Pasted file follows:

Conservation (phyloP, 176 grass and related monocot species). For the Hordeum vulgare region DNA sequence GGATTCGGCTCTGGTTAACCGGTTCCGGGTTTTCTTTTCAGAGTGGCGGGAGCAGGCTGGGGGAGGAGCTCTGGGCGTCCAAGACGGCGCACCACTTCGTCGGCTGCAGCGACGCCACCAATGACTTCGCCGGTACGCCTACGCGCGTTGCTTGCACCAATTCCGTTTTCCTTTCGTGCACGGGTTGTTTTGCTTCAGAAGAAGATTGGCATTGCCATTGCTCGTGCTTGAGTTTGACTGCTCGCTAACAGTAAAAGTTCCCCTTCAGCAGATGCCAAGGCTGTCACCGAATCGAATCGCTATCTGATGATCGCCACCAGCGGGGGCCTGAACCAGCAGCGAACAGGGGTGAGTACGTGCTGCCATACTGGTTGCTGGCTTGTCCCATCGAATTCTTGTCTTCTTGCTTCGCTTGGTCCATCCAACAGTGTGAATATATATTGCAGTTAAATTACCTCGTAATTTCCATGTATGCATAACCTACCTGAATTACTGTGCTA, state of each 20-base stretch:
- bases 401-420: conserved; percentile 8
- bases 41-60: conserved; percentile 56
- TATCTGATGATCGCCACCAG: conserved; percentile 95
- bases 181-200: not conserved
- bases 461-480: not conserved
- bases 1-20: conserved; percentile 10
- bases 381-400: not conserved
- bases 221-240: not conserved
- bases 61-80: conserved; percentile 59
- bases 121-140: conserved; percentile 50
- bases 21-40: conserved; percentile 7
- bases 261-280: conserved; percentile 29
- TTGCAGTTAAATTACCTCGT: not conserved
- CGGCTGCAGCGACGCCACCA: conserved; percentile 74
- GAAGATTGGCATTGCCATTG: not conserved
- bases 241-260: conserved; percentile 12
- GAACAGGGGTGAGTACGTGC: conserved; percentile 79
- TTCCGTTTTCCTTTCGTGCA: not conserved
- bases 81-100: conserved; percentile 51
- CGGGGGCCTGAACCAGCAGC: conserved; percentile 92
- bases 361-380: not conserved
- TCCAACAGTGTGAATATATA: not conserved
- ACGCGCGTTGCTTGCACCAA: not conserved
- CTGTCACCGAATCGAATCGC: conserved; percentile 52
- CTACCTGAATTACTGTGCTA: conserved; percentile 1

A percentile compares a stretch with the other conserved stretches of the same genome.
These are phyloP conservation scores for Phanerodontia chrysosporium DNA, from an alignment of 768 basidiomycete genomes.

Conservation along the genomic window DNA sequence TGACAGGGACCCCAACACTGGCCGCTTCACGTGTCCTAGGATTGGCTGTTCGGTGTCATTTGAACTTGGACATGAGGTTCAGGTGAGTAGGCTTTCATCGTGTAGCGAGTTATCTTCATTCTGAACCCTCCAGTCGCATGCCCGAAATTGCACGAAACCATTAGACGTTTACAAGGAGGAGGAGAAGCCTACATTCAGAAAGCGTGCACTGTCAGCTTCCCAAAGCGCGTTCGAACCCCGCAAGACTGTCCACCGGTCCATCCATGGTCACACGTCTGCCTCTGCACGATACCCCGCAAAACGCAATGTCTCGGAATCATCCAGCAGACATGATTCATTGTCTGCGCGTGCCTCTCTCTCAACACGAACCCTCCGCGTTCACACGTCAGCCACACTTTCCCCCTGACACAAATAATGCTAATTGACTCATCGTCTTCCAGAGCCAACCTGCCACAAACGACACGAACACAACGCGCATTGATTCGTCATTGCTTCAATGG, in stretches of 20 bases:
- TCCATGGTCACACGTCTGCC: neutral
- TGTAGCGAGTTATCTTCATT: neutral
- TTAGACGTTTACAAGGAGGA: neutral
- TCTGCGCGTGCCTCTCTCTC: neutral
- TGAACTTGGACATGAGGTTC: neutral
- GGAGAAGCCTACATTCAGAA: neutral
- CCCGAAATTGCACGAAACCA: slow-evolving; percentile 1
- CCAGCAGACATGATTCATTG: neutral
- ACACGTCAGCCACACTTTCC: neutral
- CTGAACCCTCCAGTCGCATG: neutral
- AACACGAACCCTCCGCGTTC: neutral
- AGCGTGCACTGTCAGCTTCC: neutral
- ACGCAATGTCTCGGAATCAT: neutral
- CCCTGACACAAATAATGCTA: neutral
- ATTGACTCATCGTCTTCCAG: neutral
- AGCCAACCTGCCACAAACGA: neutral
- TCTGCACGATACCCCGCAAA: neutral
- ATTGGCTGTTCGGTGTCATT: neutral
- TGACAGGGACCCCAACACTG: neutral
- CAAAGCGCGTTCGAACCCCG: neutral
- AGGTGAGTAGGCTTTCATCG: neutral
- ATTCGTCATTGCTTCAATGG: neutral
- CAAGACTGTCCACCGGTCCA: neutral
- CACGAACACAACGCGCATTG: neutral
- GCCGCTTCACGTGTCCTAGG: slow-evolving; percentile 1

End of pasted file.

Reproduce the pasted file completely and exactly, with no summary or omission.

Conservation (phyloP, 176 grass and related monocot species). For the Hordeum vulgare region DNA sequence GGATTCGGCTCTGGTTAACCGGTTCCGGGTTTTCTTTTCAGAGTGGCGGGAGCAGGCTGGGGGAGGAGCTCTGGGCGTCCAAGACGGCGCACCACTTCGTCGGCTGCAGCGACGCCACCAATGACTTCGCCGGTACGCCTACGCGCGTTGCTTGCACCAATTCCGTTTTCCTTTCGTGCACGGGTTGTTTTGCTTCAGAAGAAGATTGGCATTGCCATTGCTCGTGCTTGAGTTTGACTGCTCGCTAACAGTAAAAGTTCCCCTTCAGCAGATGCCAAGGCTGTCACCGAATCGAATCGCTATCTGATGATCGCCACCAGCGGGGGCCTGAACCAGCAGCGAACAGGGGTGAGTACGTGCTGCCATACTGGTTGCTGGCTTGTCCCATCGAATTCTTGTCTTCTTGCTTCGCTTGGTCCATCCAACAGTGTGAATATATATTGCAGTTAAATTACCTCGTAATTTCCATGTATGCATAACCTACCTGAATTACTGTGCTA, state of each 20-base stretch:
- bases 401-420: conserved; percentile 8
- bases 41-60: conserved; percentile 56
- TATCTGATGATCGCCACCAG: conserved; percentile 95
- bases 181-200: not conserved
- bases 461-480: not conserved
- bases 1-20: conserved; percentile 10
- bases 381-400: not conserved
- bases 221-240: not conserved
- bases 61-80: conserved; percentile 59
- bases 121-140: conserved; percentile 50
- bases 21-40: conserved; percentile 7
- bases 261-280: conserved; percentile 29
- TTGCAGTTAAATTACCTCGT: not conserved
- CGGCTGCAGCGACGCCACCA: conserved; percentile 74
- GAAGATTGGCATTGCCATTG: not conserved
- bases 241-260: conserved; percentile 12
- GAACAGGGGTGAGTACGTGC: conserved; percentile 79
- TTCCGTTTTCCTTTCGTGCA: not conserved
- bases 81-100: conserved; percentile 51
- CGGGGGCCTGAACCAGCAGC: conserved; percentile 92
- bases 361-380: not conserved
- TCCAACAGTGTGAATATATA: not conserved
- ACGCGCGTTGCTTGCACCAA: not conserved
- CTGTCACCGAATCGAATCGC: conserved; percentile 52
- CTACCTGAATTACTGTGCTA: conserved; percentile 1

A percentile compares a stretch with the other conserved stretches of the same genome.
These are phyloP conservation scores for Phanerodontia chrysosporium DNA, from an alignment of 768 basidiomycete genomes.

Conservation along the genomic window DNA sequence TGACAGGGACCCCAACACTGGCCGCTTCACGTGTCCTAGGATTGGCTGTTCGGTGTCATTTGAACTTGGACATGAGGTTCAGGTGAGTAGGCTTTCATCGTGTAGCGAGTTATCTTCATTCTGAACCCTCCAGTCGCATGCCCGAAATTGCACGAAACCATTAGACGTTTACAAGGAGGAGGAGAAGCCTACATTCAGAAAGCGTGCACTGTCAGCTTCCCAAAGCGCGTTCGAACCCCGCAAGACTGTCCACCGGTCCATCCATGGTCACACGTCTGCCTCTGCACGATACCCCGCAAAACGCAATGTCTCGGAATCATCCAGCAGACATGATTCATTGTCTGCGCGTGCCTCTCTCTCAACACGAACCCTCCGCGTTCACACGTCAGCCACACTTTCCCCCTGACACAAATAATGCTAATTGACTCATCGTCTTCCAGAGCCAACCTGCCACAAACGACACGAACACAACGCGCATTGATTCGTCATTGCTTCAATGG, in stretches of 20 bases:
- TCCATGGTCACACGTCTGCC: neutral
- TGTAGCGAGTTATCTTCATT: neutral
- TTAGACGTTTACAAGGAGGA: neutral
- TCTGCGCGTGCCTCTCTCTC: neutral
- TGAACTTGGACATGAGGTTC: neutral
- GGAGAAGCCTACATTCAGAA: neutral
- CCCGAAATTGCACGAAACCA: slow-evolving; percentile 1
- CCAGCAGACATGATTCATTG: neutral
- ACACGTCAGCCACACTTTCC: neutral
- CTGAACCCTCCAGTCGCATG: neutral
- AACACGAACCCTCCGCGTTC: neutral
- AGCGTGCACTGTCAGCTTCC: neutral
- ACGCAATGTCTCGGAATCAT: neutral
- CCCTGACACAAATAATGCTA: neutral
- ATTGACTCATCGTCTTCCAG: neutral
- AGCCAACCTGCCACAAACGA: neutral
- TCTGCACGATACCCCGCAAA: neutral
- ATTGGCTGTTCGGTGTCATT: neutral
- TGACAGGGACCCCAACACTG: neutral
- CAAAGCGCGTTCGAACCCCG: neutral
- AGGTGAGTAGGCTTTCATCG: neutral
- ATTCGTCATTGCTTCAATGG: neutral
- CAAGACTGTCCACCGGTCCA: neutral
- CACGAACACAACGCGCATTG: neutral
- GCCGCTTCACGTGTCCTAGG: slow-evolving; percentile 1